Tag Archives: Roman Army

Where the Romans breached Jerusalem wall

There is abundant evidence of the presence of the Romans in Jerusalem and the land they would later call Palestine. Now comes specific evidence of the place where Titus’ army breached the Third Wall of the city.

The excavation site in the Russian Compound. One can see the sling stones on the floor, which are tangible evidence of the battle that was waged here 2,000 years ago. Photographic credit: Yoli Shwartz, courtesy of the Israel Antiquities Authority.

The excavation site in the Russian Compound. One can see the wall and sling stones on the floor, which are tangible evidence of the battle that was waged here 2,000 years ago. Photographic credit: Yoli Shwartz, courtesy of the Israel Antiquities Authority.

The Israel Antiquities Authority released this information earlier today.

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Impressive and fascinating evidence of the battlefield and the breaching of the Third Wall that surrounded Jerusalem at the end of the Second Temple period was uncovered last winter in the Russian Compound in the city center. The finds were discovered in an archaeological excavation the Israel Antiquities Authority conducted in the location where the new campus of the Bezalel Academy of Arts and Design is slated to be constructed.  During the course of the excavation archaeologists discovered the remains of a tower jutting from the city wall. Opposite the tower’s western facade were scores of ballista and sling stones that the Romans had fired from catapults towards the Jewish guards defending the wall, who were stationed at the top of the tower.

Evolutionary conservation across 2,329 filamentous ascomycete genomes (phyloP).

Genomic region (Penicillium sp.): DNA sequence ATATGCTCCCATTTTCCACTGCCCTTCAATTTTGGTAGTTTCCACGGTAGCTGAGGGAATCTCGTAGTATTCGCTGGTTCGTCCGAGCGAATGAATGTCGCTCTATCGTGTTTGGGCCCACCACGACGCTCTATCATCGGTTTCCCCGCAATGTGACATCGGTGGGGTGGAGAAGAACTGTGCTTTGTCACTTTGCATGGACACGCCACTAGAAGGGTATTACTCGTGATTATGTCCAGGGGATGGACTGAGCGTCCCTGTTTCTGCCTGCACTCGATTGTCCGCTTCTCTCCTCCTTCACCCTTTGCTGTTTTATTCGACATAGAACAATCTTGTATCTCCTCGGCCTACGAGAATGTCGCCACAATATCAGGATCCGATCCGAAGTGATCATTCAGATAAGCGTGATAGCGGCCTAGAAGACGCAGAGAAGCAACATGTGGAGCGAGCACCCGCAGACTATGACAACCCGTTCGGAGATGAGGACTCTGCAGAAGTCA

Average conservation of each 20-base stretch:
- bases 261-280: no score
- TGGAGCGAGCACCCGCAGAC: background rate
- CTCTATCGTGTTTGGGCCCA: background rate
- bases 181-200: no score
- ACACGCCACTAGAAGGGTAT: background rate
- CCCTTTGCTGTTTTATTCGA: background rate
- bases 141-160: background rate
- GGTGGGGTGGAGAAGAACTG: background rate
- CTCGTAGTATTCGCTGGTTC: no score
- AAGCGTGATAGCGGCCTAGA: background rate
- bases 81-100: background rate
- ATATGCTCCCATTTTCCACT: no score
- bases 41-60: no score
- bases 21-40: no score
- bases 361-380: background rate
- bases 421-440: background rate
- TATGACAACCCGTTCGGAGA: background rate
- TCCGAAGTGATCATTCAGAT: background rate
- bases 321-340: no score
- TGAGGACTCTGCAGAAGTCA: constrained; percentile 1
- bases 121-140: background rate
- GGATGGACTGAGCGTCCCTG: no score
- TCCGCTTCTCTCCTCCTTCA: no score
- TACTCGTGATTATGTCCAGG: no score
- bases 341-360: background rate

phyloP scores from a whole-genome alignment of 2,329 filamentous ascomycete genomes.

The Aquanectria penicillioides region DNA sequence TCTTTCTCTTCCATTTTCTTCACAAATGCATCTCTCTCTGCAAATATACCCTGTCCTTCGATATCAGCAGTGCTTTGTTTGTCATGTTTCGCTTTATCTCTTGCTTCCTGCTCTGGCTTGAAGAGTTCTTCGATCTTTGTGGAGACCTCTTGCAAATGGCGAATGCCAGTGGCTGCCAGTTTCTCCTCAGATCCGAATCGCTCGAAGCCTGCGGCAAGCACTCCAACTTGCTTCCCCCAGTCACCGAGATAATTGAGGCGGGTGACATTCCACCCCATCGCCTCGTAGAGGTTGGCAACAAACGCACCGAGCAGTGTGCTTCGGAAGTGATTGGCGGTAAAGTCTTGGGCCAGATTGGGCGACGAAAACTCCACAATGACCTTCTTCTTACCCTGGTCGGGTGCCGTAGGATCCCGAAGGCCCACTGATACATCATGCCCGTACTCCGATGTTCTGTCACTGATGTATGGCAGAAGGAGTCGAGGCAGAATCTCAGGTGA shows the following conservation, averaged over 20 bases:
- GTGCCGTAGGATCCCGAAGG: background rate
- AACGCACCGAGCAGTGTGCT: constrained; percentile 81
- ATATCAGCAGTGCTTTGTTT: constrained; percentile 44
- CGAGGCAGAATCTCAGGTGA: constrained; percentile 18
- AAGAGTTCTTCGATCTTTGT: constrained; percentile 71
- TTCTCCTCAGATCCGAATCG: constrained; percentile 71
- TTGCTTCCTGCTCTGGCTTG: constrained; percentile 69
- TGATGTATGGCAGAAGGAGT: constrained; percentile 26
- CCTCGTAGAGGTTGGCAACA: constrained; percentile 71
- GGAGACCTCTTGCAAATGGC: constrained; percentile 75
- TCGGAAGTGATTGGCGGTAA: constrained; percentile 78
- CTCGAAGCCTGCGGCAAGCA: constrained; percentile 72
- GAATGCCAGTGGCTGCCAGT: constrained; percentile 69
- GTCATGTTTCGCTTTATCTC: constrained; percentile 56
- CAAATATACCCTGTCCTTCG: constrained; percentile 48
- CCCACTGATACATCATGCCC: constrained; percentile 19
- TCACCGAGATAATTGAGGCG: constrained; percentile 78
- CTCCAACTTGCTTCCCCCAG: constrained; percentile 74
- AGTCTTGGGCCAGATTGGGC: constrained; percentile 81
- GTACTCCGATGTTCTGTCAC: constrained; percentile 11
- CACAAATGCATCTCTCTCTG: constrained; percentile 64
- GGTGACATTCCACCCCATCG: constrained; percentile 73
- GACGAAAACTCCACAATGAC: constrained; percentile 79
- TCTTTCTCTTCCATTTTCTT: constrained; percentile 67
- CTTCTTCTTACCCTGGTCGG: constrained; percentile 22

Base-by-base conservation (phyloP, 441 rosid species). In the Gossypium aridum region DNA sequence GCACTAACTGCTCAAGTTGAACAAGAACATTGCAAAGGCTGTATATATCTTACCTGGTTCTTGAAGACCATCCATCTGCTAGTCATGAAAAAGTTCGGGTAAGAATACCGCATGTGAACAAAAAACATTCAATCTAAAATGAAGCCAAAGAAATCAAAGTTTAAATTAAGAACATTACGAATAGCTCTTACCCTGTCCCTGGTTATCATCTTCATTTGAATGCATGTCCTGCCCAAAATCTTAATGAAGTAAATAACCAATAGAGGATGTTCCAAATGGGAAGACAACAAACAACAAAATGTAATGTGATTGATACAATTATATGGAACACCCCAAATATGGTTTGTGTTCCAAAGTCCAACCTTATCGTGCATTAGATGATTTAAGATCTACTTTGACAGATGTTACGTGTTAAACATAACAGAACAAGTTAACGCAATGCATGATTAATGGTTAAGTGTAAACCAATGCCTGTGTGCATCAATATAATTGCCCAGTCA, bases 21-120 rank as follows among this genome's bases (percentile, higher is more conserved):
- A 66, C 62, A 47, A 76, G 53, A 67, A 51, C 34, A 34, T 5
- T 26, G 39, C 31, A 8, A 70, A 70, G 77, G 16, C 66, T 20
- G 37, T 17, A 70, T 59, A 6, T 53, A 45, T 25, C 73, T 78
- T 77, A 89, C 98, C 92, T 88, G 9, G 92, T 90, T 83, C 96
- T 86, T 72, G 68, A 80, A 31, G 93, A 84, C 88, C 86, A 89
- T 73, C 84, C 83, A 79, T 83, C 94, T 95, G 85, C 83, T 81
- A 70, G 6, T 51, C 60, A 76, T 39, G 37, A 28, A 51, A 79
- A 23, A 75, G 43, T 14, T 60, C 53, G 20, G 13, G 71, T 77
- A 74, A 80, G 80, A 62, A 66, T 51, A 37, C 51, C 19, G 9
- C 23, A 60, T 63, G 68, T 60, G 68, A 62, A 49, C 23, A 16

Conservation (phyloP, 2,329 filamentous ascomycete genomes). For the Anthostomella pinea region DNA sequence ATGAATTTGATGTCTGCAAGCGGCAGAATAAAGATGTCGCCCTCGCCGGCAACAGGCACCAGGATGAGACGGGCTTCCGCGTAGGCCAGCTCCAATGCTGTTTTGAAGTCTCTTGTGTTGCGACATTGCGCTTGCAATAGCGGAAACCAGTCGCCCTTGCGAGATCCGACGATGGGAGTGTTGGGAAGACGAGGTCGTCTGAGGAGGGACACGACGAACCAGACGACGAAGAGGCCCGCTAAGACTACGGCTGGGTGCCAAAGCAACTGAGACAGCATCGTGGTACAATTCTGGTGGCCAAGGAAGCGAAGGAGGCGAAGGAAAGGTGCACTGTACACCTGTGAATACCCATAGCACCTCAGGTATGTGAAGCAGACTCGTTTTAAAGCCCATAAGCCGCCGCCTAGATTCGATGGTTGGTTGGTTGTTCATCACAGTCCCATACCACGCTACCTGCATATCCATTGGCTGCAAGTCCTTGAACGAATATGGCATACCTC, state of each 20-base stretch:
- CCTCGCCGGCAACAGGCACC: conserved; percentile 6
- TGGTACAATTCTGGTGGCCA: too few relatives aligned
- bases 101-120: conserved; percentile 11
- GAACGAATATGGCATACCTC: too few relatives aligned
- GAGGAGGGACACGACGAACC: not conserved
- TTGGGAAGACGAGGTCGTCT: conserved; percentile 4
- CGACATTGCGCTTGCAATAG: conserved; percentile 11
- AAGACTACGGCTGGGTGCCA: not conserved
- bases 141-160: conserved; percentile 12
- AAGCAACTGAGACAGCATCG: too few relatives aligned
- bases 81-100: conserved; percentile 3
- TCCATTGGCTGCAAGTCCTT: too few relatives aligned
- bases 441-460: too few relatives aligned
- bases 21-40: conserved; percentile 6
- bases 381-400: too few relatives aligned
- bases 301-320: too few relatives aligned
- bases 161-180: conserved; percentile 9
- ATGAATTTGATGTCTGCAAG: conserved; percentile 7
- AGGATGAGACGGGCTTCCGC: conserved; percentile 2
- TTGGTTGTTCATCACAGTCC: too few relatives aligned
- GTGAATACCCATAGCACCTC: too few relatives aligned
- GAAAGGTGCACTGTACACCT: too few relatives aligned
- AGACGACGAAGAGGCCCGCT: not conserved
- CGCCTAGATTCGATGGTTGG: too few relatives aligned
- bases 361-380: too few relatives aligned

Kfir Arbib, excavation director on behalf of the Israel Antiquities Authority, cleans one of the sling stones. Photographic credit: Yoli Shwartz, courtesy of the Israel Antiquities Authority.

Kfir Arbib, excavation director on behalf of the Israel Antiquities Authority, cleans one of the sling stones. Photographic credit: Yoli Shwartz, courtesy of the Israel Antiquities Authority.

According to Dr. Rina Avner and Kfir Arbib, excavation directors on behalf of the Israel Antiquities Authority, “This is a fascinating testimony of the intensive bombardment by the Roman army, led by Titus, on their way to conquering the city and destroying the Second Temple. The bombardment was intended to attack the sentries guarding the wall and provide cover for the Roman forces so they could approach the wall with battering rams and thereby breach the city’s defenses”. The historian Josephus, an eye witness to the war, provided many details about this wall. According to him, the wall was designed to protect the new quarter of the city that had developed outside its boundaries, north of the two existing city walls. This quarter was named Beit Zeita. The building of the Third Wall was begun by Agrippa I; however, he suspended its construction so as not to incur the wrath of Emperor Claudius and to dispel any doubts regarding his loyalty. The construction of the Third Wall was resumed some two decades later by the defenders of Jerusalem, as part of fortifying the city and the Jewish rebels’ preparations for the Great Revolt against Rome.